Dianna Cowern is a science communicator and educator. She is the primary content creator for her YouTube channel, Physics Girl with PBS Digital Studios. Dianna received her BS in physics from MIT before researching low-metallicity stars at the Harvard CfA and designing an iPad app as a software engineer at GE. She then pursued her career in STEM outreach working as an educator at the Reuben H Fleet Science Center and as a physics outreach coordinator at UCSD. Her work on Physics Girl has been featured on the Huffington Post, Slate Magazine, and Scientific American blogs.
Where science meets cat videos
YouTube was originally perceived as an entertainment medium to watch pets, gaming, and music videos. In recent years, educational channels have gained momentum on the platform, some garnering millions of subscribers and billions of views. The Physics Girl YouTube channel is an educational series with PBS Digital Studios created by Dianna Cowern. Using Physics Girl as an example, this talk will examine what it takes to start a short-form educational video series. We will look at the channel’s demographical reach, best practices for effective physics outreach, and survey how online media and technology can facilitate good and bad learning. This talk will show how videos are a unique way to share science and enrich the learning experience, in and out of a classroom.
Physics beyond the formulas: Creating and sharing demonstrations
In classroom learning, the question is often asked, “What does this have to do with real life?” Some of the most effective learning comes from student-driven questions, curiosity and from when students can tie learning concepts to their daily lives. The aim of the PBS YouTube series Physics Girl has been to connect physics to the real world in a conceptual way through curiosity-inspired questions. There are two parts to this talk. One will focus on the characteristics of effective physics demonstrations as guided by the success of certain experiment-based physics videos in an online world full of non-educational noise. What demos work in videos and why? The second part will focus on how sharing can enhance the learning experience. What makes viewers care about these demonstrations? This part will address the collaboration and feedback gained by sharing physics during the learning process.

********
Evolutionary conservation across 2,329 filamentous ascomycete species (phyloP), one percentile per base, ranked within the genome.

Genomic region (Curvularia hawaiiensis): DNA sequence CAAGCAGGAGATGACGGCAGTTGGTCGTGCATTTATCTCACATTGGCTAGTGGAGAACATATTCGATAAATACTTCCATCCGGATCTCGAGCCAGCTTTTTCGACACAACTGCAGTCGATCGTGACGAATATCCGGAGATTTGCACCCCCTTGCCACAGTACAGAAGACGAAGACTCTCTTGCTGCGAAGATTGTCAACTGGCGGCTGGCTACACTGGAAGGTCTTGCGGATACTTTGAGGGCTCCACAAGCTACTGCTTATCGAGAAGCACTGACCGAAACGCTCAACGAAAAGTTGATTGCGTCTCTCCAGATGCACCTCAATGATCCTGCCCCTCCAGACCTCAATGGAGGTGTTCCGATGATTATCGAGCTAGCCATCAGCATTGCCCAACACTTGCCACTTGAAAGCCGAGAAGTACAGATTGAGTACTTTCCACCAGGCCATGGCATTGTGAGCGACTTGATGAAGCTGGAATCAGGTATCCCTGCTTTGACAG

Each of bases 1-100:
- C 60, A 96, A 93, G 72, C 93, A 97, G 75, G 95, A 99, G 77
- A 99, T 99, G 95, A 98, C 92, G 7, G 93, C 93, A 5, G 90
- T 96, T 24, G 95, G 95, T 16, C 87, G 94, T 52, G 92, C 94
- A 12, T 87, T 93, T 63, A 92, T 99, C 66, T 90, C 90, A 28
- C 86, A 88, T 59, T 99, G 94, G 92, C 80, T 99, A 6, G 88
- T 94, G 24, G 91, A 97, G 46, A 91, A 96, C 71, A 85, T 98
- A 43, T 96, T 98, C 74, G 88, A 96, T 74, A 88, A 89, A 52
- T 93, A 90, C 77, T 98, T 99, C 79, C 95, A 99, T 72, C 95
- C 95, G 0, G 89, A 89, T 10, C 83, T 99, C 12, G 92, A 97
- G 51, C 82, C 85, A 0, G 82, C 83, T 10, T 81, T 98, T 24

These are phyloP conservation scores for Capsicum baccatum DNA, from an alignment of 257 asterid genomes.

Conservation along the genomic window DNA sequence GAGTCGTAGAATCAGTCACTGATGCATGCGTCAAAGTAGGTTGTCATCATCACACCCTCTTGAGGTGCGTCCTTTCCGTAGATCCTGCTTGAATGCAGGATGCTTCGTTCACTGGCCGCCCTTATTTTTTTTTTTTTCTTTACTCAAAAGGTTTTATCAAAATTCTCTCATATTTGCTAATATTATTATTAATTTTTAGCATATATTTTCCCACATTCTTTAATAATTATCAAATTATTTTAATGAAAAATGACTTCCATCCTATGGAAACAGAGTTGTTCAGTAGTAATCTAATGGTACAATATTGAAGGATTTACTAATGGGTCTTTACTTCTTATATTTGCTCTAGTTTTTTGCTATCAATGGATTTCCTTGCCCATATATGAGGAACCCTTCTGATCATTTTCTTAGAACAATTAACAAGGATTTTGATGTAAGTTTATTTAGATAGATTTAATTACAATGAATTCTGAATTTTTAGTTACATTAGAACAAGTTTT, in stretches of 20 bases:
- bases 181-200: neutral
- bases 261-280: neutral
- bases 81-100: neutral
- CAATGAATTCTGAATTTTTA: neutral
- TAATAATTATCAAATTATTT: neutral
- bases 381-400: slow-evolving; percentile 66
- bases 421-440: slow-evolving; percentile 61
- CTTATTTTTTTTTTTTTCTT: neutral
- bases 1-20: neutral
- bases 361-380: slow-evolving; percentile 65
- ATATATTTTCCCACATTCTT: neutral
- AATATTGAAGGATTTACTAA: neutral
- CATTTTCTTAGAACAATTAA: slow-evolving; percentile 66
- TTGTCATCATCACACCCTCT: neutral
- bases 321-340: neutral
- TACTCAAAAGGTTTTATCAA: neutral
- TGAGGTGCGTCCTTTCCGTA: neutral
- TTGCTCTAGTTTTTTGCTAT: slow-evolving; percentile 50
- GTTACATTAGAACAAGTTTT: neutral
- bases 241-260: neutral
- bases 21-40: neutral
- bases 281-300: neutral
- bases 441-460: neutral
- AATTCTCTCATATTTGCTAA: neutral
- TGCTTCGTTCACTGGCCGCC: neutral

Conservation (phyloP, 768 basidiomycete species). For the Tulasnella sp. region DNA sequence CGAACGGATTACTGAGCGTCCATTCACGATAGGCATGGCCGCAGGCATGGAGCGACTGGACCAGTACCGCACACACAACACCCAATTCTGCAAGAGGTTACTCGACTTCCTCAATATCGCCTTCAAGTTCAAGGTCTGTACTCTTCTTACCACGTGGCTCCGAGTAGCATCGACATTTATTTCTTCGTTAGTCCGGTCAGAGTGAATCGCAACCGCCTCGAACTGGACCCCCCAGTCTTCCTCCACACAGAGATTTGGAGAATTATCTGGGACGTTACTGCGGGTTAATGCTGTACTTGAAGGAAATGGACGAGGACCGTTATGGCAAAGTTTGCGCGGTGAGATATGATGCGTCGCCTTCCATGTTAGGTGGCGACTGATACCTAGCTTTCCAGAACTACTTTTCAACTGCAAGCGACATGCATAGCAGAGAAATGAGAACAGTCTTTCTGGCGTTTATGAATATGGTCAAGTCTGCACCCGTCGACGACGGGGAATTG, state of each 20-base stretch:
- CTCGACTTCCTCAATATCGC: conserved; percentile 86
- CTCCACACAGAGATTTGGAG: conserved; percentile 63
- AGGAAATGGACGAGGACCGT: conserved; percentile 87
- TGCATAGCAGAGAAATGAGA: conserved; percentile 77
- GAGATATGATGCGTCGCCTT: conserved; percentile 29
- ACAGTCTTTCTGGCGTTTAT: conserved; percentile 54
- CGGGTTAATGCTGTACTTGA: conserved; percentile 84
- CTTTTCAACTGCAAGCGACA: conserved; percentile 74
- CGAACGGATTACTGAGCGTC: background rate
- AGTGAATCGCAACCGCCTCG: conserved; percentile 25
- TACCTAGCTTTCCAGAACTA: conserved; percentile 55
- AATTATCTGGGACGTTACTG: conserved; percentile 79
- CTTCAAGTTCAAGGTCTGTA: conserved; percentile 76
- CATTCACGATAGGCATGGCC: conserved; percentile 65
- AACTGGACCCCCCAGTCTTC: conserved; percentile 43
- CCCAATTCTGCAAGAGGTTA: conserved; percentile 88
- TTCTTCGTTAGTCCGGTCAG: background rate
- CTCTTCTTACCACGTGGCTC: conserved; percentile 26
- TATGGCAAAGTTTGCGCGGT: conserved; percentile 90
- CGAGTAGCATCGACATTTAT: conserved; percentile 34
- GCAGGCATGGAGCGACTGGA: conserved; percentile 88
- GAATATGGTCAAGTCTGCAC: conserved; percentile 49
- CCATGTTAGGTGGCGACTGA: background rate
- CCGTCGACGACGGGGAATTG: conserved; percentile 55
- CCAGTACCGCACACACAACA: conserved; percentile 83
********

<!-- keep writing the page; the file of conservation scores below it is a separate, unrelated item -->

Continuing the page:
Video: the new medium of education – Popular Keynote or Workshop
Dianna is often asked to talk to educators around the world about using the video medium as a way to present lessons, experiments, and other scientific educational material in the classroom. She is passionate about today’s pathway for Science Communication and what she has been able to do with video to reach millions of viewers on YouTube – bringing physics and science to the masses! Young students today pay attention and learn much differently than they did even 10 years ago. Dianna is on the cutting edge of this movement and has a firm grasp on new media and the technology driving it.